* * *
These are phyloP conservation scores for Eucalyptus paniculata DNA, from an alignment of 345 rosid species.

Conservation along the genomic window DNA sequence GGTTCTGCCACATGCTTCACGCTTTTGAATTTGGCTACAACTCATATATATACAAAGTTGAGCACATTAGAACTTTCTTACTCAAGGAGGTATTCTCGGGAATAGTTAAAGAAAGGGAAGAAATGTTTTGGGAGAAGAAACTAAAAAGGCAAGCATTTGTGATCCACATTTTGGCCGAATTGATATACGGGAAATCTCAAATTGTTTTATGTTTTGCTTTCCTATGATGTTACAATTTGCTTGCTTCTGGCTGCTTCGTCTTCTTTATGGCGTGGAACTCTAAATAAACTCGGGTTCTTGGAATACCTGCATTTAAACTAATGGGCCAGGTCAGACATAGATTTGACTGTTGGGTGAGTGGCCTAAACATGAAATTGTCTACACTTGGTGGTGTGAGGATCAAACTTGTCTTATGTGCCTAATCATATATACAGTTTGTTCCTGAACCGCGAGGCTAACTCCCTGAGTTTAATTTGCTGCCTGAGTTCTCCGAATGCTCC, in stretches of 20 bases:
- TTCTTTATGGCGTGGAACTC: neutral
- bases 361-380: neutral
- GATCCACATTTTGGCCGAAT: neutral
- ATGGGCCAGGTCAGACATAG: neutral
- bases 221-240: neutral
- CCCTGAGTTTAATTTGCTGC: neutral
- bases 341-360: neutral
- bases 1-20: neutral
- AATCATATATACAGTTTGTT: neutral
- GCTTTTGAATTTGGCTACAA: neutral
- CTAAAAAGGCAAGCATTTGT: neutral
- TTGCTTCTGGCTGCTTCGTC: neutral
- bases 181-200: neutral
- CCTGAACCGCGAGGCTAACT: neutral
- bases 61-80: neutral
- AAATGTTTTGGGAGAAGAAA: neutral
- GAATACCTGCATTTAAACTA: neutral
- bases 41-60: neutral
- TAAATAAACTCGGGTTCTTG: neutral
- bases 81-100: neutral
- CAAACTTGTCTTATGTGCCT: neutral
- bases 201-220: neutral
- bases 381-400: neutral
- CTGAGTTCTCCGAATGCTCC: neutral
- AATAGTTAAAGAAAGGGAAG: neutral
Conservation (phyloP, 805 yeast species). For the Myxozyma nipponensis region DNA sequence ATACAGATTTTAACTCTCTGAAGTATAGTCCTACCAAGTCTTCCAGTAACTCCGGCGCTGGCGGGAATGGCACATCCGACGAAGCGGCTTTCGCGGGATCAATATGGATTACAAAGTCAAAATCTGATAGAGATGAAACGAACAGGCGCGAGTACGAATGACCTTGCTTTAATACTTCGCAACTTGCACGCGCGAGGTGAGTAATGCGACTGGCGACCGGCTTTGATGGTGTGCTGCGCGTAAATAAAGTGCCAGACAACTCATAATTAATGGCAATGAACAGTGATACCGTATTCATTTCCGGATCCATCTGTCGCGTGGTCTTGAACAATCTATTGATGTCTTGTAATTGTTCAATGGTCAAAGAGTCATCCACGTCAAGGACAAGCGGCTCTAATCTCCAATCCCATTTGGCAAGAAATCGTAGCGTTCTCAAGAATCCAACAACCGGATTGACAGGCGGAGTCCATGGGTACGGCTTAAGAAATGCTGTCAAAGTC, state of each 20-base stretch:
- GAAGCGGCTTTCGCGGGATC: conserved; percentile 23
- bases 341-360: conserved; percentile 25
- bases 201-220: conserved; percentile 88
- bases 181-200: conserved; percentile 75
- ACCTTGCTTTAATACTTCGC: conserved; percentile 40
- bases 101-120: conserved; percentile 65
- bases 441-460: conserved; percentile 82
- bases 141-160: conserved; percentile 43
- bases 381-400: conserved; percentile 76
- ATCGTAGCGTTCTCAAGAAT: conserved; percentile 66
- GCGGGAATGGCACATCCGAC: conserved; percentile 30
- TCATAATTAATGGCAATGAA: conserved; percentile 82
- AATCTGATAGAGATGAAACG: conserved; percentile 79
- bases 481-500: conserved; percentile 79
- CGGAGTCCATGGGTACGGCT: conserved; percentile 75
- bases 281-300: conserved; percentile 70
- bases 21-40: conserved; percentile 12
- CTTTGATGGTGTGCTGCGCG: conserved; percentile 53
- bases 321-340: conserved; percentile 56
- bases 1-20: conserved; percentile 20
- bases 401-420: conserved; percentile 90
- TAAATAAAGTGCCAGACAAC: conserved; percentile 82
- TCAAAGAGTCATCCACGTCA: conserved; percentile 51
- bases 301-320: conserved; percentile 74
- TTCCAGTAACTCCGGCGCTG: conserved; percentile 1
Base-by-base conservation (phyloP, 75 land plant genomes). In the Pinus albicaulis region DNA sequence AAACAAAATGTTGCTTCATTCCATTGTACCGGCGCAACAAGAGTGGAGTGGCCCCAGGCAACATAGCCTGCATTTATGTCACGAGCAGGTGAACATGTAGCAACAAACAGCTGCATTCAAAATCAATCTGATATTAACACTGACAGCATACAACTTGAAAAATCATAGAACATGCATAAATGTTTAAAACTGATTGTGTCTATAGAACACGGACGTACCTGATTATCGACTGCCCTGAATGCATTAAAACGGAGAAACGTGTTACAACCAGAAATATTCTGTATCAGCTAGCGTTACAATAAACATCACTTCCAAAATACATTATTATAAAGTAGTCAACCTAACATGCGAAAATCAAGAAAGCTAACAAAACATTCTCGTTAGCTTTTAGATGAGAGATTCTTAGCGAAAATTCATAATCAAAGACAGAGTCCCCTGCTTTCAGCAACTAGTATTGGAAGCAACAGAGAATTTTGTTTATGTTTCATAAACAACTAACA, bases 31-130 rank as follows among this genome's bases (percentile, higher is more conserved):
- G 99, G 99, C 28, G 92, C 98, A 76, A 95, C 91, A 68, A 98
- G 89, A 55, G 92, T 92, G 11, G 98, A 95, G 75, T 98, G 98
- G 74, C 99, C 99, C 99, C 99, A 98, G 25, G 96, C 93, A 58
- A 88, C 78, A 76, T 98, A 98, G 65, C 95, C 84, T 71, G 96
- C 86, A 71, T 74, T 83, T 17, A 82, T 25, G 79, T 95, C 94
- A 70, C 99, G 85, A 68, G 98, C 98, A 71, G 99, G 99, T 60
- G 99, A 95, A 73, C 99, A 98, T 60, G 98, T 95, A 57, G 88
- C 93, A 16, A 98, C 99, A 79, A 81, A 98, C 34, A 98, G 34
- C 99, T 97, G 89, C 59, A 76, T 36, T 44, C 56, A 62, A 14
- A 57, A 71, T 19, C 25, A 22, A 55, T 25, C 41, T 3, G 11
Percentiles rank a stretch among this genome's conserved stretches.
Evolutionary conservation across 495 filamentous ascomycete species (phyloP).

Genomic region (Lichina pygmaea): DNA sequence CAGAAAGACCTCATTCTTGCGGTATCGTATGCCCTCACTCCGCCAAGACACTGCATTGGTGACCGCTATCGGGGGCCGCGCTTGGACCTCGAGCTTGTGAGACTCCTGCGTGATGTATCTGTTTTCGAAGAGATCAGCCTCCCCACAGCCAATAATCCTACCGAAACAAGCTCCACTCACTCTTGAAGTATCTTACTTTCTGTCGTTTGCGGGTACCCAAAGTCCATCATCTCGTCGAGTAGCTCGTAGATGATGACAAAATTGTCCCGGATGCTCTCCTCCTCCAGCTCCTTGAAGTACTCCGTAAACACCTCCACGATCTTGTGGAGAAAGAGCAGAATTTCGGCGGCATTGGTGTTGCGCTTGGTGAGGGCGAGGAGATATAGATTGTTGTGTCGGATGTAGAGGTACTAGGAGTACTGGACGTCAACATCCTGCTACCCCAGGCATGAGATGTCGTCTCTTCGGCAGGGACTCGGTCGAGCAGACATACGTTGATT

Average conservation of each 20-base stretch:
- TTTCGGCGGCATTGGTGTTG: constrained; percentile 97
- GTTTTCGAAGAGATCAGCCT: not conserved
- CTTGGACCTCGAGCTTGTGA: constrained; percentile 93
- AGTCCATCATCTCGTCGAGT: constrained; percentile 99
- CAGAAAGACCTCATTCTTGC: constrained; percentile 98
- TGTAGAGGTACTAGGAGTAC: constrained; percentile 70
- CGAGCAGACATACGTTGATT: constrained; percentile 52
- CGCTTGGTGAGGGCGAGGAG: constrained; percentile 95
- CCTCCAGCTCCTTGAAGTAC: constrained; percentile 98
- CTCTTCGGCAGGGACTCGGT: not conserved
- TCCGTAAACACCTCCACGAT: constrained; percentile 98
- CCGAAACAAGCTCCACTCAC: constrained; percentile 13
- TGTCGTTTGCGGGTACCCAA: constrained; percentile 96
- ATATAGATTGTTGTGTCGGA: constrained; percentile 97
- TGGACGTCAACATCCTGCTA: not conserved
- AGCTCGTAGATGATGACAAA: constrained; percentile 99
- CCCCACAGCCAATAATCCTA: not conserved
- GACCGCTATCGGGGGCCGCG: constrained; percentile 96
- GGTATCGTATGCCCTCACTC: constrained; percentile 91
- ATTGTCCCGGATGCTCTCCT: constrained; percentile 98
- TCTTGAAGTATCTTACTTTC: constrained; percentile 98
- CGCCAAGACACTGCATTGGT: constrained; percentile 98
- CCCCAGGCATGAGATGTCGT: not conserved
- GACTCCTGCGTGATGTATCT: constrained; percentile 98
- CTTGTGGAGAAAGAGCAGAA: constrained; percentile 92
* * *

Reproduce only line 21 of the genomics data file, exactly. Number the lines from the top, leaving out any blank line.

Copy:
- TAAATAAACTCGGGTTCTTG: neutral